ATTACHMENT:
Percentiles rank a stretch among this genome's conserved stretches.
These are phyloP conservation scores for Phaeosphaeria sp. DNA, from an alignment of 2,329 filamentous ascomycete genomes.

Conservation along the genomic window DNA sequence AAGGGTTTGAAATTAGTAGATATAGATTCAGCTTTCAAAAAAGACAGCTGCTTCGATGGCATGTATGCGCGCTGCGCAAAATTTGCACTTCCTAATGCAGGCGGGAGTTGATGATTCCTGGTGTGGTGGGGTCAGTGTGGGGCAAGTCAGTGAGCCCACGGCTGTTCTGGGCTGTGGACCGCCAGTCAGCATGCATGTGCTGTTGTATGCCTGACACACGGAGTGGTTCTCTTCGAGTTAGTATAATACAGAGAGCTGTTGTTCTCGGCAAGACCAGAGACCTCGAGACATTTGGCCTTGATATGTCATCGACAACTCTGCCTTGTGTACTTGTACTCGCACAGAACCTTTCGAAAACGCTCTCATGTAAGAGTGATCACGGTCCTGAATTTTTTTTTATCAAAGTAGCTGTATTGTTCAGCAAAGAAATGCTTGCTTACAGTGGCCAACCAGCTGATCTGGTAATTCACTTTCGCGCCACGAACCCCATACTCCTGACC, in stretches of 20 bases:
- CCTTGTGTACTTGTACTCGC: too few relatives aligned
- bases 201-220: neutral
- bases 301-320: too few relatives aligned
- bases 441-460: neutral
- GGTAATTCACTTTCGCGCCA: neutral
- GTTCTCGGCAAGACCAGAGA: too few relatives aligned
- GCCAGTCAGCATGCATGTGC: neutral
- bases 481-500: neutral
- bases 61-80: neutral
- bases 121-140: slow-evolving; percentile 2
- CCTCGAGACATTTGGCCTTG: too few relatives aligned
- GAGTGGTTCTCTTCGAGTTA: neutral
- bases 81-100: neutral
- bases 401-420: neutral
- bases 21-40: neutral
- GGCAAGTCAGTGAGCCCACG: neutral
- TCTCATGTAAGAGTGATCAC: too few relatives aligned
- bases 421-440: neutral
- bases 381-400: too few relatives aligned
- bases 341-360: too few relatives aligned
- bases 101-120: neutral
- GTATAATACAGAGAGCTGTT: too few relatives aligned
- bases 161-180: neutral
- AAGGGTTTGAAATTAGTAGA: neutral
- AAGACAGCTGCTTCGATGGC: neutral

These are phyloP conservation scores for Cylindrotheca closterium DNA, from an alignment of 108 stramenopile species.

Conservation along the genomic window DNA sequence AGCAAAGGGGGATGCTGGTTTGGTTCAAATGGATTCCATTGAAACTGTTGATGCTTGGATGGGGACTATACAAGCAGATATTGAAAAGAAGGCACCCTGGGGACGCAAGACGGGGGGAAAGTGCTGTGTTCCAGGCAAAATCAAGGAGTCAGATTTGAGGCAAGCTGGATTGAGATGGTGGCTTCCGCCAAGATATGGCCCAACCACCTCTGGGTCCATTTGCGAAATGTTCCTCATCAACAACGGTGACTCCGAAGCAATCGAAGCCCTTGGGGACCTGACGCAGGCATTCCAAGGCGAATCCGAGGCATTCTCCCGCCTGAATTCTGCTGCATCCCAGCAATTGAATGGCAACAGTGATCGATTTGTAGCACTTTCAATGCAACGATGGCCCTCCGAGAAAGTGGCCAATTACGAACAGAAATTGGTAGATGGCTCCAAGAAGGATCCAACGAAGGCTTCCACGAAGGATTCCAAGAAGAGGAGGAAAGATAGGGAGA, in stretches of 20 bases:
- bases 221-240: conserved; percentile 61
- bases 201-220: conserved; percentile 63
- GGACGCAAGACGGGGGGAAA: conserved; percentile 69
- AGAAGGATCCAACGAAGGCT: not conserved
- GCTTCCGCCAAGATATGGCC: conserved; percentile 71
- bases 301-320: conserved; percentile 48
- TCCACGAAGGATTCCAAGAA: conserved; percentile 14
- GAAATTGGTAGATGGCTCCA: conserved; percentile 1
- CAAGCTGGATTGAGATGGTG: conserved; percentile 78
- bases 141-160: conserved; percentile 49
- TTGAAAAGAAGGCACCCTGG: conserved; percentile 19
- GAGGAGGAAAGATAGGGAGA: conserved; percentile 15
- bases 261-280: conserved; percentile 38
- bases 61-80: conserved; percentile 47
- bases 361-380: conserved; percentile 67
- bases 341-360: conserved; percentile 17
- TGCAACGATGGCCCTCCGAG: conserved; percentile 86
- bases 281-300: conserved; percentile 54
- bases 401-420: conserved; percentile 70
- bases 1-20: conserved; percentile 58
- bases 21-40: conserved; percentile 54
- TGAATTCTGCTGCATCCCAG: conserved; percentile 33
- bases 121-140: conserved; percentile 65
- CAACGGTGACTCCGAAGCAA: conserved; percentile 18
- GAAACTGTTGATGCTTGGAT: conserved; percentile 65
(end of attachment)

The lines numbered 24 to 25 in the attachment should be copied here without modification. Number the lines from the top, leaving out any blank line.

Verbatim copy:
- bases 101-120: neutral
- GTATAATACAGAGAGCTGTT: too few relatives aligned